Archive for category ATP
We all know that as we climb higher into the atmosphere the indicated airspeed will not change while the true airspeed will increase. This is a known feature of climbing higher. What may be unknown is that at a certain range of altitudes the true airspeed will no longer increase but slowly decrease. Why is that?
Notice how the true airspeed slows down as the altitude is increased. The other piece of information not listed on this picture is the aircraft is cruising at a constant Mach number. The Mach number is a ratio of airspeeds where the current true airspeed of the aircraft is divided by the speed of sound. The interesting thing about the speed of sound is that the speed is directly related to the temperature of the surrounding air.
One of the characteristics of our atmosphere is different temperature rates in the parts of the atmosphere. For example, the troposphere we currently live in has a temperature lapse rate of around 2 degrees per thousand feet. The troposphere extends from the surface of the earth to around 25,000 to 35,000 feet depending on the season of the year and latitude. The tropopause is right above the troposphere and is characterized by a constant temperature. This is where most corporate jets fly. In the example above, the tropopause starts at FL360.
So what is happening with the chart above? The answer lies in how the true airspeed interacts with the Mach number. As the airplane climbs, at some point the crew will transition from using indicated airspeed to Mach speed. Depending on the aircraft, that altitude may be different but almost always above FL250. Our original premise that true airspeed increases with altitude is absolutely correct but what is now changing is our indicated airspeed.
For our aircraft to fly at a constant Mach number, the airplanes indicated airspeed will decrease with altitude. The chart to the left shows an aircraft who is climbing at 300 knots indicated airspeed until the aircraft reaches .81 Mach at FL320. Above this altitude the airplane continues to climb at .81 Mach till reaching FL500 (which is higher than most aircraft fly). We can plainly see that our indicated airspeed decreases and that is the reason why our true airspeed decreases just a little bit before stabilizing at 465 K.
As you get farther along into your flying career, you will most likely find gauges for different types of air temperatures. You are probably thinking, what all I need to know is one air temperature but that really isn’t true. For some reason, aircraft manufacturers have used separate air temperatures as the basis for their calculations in the performance charts.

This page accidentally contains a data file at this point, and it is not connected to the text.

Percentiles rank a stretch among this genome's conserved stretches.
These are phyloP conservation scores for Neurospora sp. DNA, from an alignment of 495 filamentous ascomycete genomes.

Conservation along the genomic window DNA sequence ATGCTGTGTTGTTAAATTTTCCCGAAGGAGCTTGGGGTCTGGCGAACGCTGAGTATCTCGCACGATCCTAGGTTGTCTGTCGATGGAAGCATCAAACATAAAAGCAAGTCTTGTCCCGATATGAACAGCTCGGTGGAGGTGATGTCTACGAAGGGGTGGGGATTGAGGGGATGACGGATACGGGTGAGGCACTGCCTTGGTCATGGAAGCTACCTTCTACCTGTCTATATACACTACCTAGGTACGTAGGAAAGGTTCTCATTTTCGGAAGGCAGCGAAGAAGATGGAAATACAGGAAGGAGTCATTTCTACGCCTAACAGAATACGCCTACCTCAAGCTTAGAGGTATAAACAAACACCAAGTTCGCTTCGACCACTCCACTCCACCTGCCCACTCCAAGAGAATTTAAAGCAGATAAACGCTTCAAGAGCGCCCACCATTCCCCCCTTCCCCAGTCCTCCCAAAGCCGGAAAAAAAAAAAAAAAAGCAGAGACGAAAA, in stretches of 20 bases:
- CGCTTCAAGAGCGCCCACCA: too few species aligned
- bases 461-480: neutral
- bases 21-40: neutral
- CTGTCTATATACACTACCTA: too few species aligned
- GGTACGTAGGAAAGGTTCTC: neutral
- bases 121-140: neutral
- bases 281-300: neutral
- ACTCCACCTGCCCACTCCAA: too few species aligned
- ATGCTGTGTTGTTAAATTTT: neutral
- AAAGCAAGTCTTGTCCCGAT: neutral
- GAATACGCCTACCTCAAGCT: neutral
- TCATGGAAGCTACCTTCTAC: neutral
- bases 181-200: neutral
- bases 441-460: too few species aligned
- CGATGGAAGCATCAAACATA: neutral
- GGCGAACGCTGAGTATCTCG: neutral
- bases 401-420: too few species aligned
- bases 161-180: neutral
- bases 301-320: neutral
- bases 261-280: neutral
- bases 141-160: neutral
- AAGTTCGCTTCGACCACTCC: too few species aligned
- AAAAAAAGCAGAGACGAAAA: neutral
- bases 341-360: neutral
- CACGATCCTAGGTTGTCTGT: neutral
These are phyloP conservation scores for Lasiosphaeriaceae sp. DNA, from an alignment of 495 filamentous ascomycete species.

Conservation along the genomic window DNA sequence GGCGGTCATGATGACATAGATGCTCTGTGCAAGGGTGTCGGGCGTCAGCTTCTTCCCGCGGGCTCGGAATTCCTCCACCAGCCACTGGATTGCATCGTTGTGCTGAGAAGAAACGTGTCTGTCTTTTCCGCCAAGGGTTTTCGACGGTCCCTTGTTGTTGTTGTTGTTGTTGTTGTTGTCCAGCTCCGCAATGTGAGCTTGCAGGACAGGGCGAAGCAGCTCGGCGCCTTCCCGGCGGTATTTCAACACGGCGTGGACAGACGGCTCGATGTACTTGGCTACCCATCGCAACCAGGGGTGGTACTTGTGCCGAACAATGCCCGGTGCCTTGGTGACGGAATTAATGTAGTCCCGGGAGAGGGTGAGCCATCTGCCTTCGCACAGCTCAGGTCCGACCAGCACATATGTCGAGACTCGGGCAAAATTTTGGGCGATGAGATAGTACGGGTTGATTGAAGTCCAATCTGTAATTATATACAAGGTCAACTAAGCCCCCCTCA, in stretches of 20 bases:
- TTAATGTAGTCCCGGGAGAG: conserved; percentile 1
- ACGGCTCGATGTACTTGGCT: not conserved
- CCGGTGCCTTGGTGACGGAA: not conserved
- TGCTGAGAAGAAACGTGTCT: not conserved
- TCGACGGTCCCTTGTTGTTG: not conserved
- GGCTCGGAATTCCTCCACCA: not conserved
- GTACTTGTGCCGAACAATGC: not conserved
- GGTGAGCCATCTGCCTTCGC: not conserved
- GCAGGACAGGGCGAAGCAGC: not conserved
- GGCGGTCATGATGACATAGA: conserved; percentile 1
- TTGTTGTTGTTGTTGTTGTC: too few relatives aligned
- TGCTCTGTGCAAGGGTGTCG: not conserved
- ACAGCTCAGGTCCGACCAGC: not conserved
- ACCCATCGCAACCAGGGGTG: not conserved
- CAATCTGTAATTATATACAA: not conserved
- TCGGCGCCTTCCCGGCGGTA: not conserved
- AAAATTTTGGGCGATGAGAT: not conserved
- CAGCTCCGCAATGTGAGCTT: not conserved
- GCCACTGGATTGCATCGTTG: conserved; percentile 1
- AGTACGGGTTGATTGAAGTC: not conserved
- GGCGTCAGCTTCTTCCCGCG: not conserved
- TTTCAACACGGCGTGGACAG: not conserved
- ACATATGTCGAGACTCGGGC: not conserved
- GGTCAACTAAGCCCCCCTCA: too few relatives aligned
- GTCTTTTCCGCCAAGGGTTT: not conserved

For example, the early Learjet aircraft, 20 series, used a ram air temperature (RAT) gauge while later model Learjet aircraft use static air temperature gauges (SAT). Bombardier Challenger 604 aircraft use true air temperature (TAT) in their calculations as well as SAT readings.
What do all of these things mean?
- Outside Air Temperature (OAT): The free air static temperature obtained from either ground meteorological sources or from inflight temperature indications adjusted for instrument error and compressibility effects
- Static Air Temperature (SAT): The total air temperature obtained from onboard temperature measurement adjusted from compressibility effects. (Inflight SAT is equal to OAT.)
- Total Air Temperature (TAT): Static air temperature plus adiabatic compression (ram) rise.
- Ram Air Temperature (RAT): The static air temperature corrected for full adiabatic compression rise corresponding to the true Mach number, and multiplied by a recovery factor.
Confused yet? Each of these definitions rely on a previous definition creating a circular definition that doesn’t really answer anything. Though a search of the web doesn’t really give us a better definition. Also unfortunately for us, these definitions come from multiple airplanes.
This is what I know. OAT is always reported by the ground station. As the airplane takes off, the temperature of the air (where it is measured) rises due to adiabatic compression. The onboard computers will either directly report that value (as in the case of older airplanes) or will convert the RAT or TAT to SAT and display that value to the pilot. This provides one consistent temperature for the pilot. The chart below will convert a RAT scale to a SAT/OAT scale.
There are times where knowing the TAT or RAT is preferred and that mostly comes when the aircraft enters icing conditions. If you take a look at the Mach number and RAT gauge you will notice an increase in RAT value with an increase in Mach number. Meaning the faster an airplane goes, the hotter the air temperature. Remember watching Apollo 13 when the capsule was coming back into the Earth’s atmosphere. The temperature was so hot they were worried that the heat shield would fail.
How does this help with icing conditions? Well… a wise old friend of mine told me once that if you ever get into icing conditions the best thing to do after turning on any anti-ice / de-ice equipment is to keep the speed up. The faster you can go the easier it is to get rid of the ice on the airplane. He then lamented, that the 250K speed limit under 10,000 FT MSL doesn’t really help matters in icing conditions. Here is another chart that graphically shows what the table above displays.